All items in Sprint.ly can be estimated. Each item by default has a circle with a "?" on it.
To estimate an item click on circle with the "?" on it and select an appropriate size estimate.
Any story, task, defect, test, and sub-item can have a size estimate assigned to it. Sprint.ly uses t-shirt sizes rather than story points. We technically map these to modified Fibonacci numbers in the backend, but use t-shirt sizes because they're less technical and further stress estimation and time are not related.
Sprint.ly has a feature called Timelines that allows you to get a sense of two things:
What your rough velocity is in days.
Who on your team has too much or too little work.
In the above screenshot:
On the positive Y axis we show your velocity expressed in a number of days. This is calculated based on mapping t-shirt sizes to a modified Fibonacci sequence: ? = 0, S = 1, M = 3, L = 5, XL = 8 points.
We show a stacked bar graph that is each item assigned to each person on the team proportional to the size estimate. Smaller portions are size S, larger are L, etc. This allows you to quickly see who on the team might be overloaded.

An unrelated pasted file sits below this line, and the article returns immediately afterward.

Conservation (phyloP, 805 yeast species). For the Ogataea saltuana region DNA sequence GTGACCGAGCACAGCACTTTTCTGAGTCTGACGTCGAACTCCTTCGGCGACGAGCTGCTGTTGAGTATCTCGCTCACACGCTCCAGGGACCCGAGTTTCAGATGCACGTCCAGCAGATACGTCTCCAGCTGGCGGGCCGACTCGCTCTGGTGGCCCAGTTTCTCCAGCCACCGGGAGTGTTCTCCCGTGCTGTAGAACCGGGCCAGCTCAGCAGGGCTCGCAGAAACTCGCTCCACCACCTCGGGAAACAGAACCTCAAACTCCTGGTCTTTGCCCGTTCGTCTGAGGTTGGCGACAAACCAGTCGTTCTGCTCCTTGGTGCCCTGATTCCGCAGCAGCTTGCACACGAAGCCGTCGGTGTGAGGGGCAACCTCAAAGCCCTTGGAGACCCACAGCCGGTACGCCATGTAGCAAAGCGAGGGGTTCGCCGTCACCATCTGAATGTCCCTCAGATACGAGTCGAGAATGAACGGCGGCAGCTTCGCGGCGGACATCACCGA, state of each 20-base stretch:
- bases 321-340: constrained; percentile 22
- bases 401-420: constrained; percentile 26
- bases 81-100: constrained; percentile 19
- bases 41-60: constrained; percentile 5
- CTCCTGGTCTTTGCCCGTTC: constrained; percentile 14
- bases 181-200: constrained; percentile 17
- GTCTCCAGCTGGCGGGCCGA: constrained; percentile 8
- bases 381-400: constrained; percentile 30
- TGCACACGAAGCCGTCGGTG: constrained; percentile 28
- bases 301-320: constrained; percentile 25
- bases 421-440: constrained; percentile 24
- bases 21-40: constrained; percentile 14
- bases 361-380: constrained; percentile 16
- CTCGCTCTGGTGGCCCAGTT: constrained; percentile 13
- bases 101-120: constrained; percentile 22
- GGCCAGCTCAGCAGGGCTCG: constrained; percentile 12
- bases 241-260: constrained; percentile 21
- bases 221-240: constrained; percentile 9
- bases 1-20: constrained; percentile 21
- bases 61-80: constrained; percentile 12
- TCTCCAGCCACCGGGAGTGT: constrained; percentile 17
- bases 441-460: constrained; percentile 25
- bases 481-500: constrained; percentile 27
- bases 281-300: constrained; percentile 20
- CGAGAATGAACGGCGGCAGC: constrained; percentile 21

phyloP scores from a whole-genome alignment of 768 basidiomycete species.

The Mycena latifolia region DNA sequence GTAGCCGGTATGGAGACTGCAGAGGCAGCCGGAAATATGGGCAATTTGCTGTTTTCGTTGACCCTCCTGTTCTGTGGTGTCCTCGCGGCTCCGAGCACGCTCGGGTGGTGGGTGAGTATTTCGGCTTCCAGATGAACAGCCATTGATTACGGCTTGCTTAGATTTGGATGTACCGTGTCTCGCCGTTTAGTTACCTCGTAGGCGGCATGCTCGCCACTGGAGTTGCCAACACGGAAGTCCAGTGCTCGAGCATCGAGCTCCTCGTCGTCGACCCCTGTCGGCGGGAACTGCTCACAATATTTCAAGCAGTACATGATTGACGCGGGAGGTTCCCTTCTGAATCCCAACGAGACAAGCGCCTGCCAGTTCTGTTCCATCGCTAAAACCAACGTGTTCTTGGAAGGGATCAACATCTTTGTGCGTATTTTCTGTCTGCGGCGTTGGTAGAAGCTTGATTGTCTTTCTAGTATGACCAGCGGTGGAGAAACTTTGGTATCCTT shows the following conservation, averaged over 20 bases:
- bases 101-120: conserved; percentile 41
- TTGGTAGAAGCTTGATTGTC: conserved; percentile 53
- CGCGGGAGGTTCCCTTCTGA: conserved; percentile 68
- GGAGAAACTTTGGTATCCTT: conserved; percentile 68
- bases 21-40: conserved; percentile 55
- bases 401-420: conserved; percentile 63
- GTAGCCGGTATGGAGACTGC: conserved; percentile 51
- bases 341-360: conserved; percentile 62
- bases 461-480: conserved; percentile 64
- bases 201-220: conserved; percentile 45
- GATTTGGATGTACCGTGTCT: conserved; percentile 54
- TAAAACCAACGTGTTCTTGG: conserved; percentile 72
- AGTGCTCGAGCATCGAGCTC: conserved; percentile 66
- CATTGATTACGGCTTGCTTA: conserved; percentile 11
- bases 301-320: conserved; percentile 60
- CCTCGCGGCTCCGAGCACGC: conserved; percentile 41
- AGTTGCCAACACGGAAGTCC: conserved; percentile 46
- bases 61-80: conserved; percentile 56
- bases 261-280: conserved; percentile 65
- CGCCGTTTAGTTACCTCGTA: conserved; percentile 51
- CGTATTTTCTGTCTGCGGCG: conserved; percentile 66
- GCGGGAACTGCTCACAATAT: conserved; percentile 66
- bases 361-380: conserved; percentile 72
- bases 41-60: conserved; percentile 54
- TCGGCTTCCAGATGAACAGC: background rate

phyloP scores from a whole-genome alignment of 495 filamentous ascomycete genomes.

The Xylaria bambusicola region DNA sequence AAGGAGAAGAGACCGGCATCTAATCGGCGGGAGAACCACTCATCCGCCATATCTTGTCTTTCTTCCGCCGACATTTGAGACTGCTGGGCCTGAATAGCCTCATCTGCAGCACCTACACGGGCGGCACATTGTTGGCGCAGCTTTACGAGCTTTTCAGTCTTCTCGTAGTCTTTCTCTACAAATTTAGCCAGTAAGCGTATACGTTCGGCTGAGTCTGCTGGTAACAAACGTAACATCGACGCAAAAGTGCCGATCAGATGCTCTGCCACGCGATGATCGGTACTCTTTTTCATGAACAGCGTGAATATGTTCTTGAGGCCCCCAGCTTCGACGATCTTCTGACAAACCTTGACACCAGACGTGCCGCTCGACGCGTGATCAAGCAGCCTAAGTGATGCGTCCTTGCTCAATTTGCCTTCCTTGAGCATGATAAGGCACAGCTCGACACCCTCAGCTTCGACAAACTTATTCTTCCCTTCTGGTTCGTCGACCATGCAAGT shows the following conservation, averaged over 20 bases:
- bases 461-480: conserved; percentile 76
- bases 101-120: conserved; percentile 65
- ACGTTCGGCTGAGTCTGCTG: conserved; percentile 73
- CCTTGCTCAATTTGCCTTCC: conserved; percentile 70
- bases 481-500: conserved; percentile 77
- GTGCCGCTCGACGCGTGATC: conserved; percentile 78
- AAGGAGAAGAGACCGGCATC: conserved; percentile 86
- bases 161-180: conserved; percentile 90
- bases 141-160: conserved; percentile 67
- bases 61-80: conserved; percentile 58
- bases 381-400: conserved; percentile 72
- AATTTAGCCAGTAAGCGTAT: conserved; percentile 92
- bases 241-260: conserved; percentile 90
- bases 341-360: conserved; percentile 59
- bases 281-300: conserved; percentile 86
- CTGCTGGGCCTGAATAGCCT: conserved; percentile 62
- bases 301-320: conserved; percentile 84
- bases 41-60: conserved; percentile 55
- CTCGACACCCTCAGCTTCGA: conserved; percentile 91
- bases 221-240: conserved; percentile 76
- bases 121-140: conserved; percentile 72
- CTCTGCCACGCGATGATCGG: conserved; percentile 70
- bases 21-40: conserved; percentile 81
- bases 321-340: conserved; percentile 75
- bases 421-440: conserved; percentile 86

We also show velocity metrics going down the negative Y axis, which is your Backlog.
If you filter the Timelines view, it will also filter the velocity metrics. This allows you to track velocity against different tags or initiatives independently.
How can I track a sprint's velocity?
You can do this by tagging your items with a sprint tag, such as #sprint1, and then filtering Timelines by that tag.
Can I use regular story points instead?
At this time we only allow t-shirt sizes. You can use our API to export estimates and convert them to Fibonacci numbers if you like. Some of our customers do this to create their own burn down charts.
How can I estimate XS items?
lf you have items that are smaller than S = 1, you can create a Story that has the ability to add sub-items which can serve as your list of XS items. Estimate your Story accordingly.
You can also read about how Sprint.ly calculates velocity.